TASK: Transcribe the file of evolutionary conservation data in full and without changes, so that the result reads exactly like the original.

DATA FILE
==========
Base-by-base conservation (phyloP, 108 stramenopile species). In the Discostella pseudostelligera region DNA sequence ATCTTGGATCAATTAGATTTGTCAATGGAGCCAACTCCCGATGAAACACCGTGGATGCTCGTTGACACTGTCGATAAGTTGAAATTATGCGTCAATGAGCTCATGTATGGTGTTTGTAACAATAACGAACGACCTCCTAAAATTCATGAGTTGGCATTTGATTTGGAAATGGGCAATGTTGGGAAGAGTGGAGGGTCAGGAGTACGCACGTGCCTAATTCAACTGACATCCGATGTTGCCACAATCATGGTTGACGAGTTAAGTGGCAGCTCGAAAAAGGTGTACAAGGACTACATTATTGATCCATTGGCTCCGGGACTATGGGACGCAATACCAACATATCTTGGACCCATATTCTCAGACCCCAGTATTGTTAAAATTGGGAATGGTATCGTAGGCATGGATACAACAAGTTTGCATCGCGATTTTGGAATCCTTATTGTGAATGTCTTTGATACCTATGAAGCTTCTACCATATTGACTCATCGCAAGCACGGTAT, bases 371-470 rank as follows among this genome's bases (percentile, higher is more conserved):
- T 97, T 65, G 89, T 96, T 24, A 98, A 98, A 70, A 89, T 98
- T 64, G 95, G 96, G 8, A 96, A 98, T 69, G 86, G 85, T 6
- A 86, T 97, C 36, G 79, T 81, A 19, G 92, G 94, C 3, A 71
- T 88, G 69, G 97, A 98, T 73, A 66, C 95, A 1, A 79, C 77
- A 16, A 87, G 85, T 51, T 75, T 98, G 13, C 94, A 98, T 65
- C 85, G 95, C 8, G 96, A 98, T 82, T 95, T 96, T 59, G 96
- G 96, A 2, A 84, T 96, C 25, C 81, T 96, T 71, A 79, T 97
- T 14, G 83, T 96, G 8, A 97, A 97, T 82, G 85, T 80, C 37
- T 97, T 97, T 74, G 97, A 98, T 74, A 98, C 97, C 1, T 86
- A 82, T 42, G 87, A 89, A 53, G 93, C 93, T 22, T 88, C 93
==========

Base-by-base conservation (phyloP, 108 stramenopile species). In the Discostella pseudostelligera region DNA sequence ATCTTGGATCAATTAGATTTGTCAATGGAGCCAACTCCCGATGAAACACCGTGGATGCTCGTTGACACTGTCGATAAGTTGAAATTATGCGTCAATGAGCTCATGTATGGTGTTTGTAACAATAACGAACGACCTCCTAAAATTCATGAGTTGGCATTTGATTTGGAAATGGGCAATGTTGGGAAGAGTGGAGGGTCAGGAGTACGCACGTGCCTAATTCAACTGACATCCGATGTTGCCACAATCATGGTTGACGAGTTAAGTGGCAGCTCGAAAAAGGTGTACAAGGACTACATTATTGATCCATTGGCTCCGGGACTATGGGACGCAATACCAACATATCTTGGACCCATATTCTCAGACCCCAGTATTGTTAAAATTGGGAATGGTATCGTAGGCATGGATACAACAAGTTTGCATCGCGATTTTGGAATCCTTATTGTGAATGTCTTTGATACCTATGAAGCTTCTACCATATTGACTCATCGCAAGCACGGTAT, bases 371-470 rank as follows among this genome's bases (percentile, higher is more conserved):
- T 97, T 65, G 89, T 96, T 24, A 98, A 98, A 70, A 89, T 98
- T 64, G 95, G 96, G 8, A 96, A 98, T 69, G 86, G 85, T 6
- A 86, T 97, C 36, G 79, T 81, A 19, G 92, G 94, C 3, A 71
- T 88, G 69, G 97, A 98, T 73, A 66, C 95, A 1, A 79, C 77
- A 16, A 87, G 85, T 51, T 75, T 98, G 13, C 94, A 98, T 65
- C 85, G 95, C 8, G 96, A 98, T 82, T 95, T 96, T 59, G 96
- G 96, A 2, A 84, T 96, C 25, C 81, T 96, T 71, A 79, T 97
- T 14, G 83, T 96, G 8, A 97, A 97, T 82, G 85, T 80, C 37
- T 97, T 97, T 74, G 97, A 98, T 74, A 98, C 97, C 1, T 86
- A 82, T 42, G 87, A 89, A 53, G 93, C 93, T 22, T 88, C 93